**by Joe Ross**

*(Previously published in Futures Truth Magazine.)*

## Four Steps to Calculate CCI

1. Calculate the last period’s **Typical Price (TP)** = (H+L+C)/3 where H = high, L = low, and C = close.

2. Calculate the 30-period **Simple Moving Average of the Typical Price (SMATP)**.

3. Calculate the **Mean Deviation**. First, calculate the absolute value of the difference between the last period’s SMATP and the typical price for each of the past 30 periods. Add all of these absolute values together and divide by 30 to find the Mean Deviation.

4. The final step is to apply the Typical Price (TP), the Simple Moving Average of the Typical Price (SMATP), the Mean Deviation, and a Constant (.015) to the following formula:

**CCI = (Typical Price – SMATP) / (.015 X Mean Deviation) **

CCI shows the relationship (expressed as the mean deviation) of today’s Typical Price to a moving average of Typical Prices. By measuring today’s Typical Price against a moving average of typical prices, we are in effect taking a measurement of volatility.

Now let’s see how to use this concept to stay with a trend.

Keep in mind that CCI varies from one software program to another, but then, of course, so does data vary some-what from one supplier to another. However, **as long as CCI is consistent with the charts created by the soft-ware we are using, it is acceptable to take the signals generated.**

Following are some illustrations to help clarify the concept.

The chart above is 5-minute chart spanning a time period of 3 days.

At “A” CCI is below the -100 line. Notice that the CCI curve rises above -100, then above 0, and finally, above the +100 horizontal lines. When we see such action by CCI, we should suspect a trend in the making. If we have other indications of a trend such as a technical study, or a 1-2-3 formation followed by a Ross hook, we should consider using CCI for our trailing stop.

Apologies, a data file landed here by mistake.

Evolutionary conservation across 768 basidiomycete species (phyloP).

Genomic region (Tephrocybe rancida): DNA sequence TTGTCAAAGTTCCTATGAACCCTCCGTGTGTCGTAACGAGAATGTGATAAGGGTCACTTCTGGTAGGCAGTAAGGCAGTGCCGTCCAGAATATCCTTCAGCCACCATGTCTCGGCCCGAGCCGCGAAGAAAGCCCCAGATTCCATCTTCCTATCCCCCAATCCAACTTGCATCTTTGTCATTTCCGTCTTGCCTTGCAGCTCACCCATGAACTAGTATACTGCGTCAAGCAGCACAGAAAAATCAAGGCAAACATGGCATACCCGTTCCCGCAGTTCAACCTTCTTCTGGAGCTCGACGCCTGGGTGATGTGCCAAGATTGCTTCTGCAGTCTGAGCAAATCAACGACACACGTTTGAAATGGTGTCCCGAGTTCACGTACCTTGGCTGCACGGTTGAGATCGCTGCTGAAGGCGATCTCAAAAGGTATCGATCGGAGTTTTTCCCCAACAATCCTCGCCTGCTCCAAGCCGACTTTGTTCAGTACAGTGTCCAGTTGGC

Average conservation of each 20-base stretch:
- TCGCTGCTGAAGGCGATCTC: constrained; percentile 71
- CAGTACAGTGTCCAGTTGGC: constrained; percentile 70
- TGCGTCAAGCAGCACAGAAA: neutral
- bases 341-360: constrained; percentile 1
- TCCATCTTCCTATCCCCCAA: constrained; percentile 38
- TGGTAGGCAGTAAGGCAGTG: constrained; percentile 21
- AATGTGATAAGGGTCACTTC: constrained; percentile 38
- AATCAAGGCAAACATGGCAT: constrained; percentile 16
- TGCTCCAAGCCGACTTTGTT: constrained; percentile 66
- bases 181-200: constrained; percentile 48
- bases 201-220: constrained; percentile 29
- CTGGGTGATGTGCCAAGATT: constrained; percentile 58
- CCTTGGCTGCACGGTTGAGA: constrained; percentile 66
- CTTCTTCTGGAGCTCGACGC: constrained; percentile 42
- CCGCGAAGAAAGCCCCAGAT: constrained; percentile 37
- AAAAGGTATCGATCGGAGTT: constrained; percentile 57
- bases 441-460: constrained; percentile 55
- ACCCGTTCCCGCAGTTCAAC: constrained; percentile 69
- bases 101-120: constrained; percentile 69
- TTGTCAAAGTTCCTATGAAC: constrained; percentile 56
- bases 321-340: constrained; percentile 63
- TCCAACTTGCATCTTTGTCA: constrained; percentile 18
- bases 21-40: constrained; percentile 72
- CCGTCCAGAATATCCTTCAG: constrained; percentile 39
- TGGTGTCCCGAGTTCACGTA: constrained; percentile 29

Once CCI rises above the +100 (in the case above), we would resolve to hold our position until CCI once again touches the 0 line, or could be projected to touch 0 through the use of typical price calculations. A projection would indicate to us exactly at which price the value of CCI would touch 0, and we would plan to exit at that price. In this particular instance, CCI never again touched 0.

The chart above is a 5-minute chart spanning a time period of 3 days.

At “A” we see CCI crossing below the +100 line. Subsequently, it crosses through “0” and then -100 at “B.” This, combined with any other flters we may have, should alert us that a trend is in progress. Shortly after “B,” CCI touches “0,” but after that the trend begins in earnest. CCI never again touches “0” until “C.”

## Pertinent Points

• CCI in and of itself is not a great indicator of the start of a trend. However, it offers an excellent alert that a trend may be forming once we see CCI crossing three horizontal lines.

• CCI should be filtered with at least one other method for confirmation of the trend. Any momentum indicator will do, because CCI is a volatility indicator.

• If we choose to not compute typical prices for purposes of CCI projection, simply exit the trade on the first bar after CCI touches “0.” Statistically, the results will be about the same as with the projection. For day traders, this may mean waiting an extra few minutes, depending upon the time frame in which the trading is done. However, for position traders this can mean an extra day or an extra week. Therefore, position traders, because they have the time to compute the projection, are probably better off doing so.

*Stay tuned for the follow up posts on this excellent article!*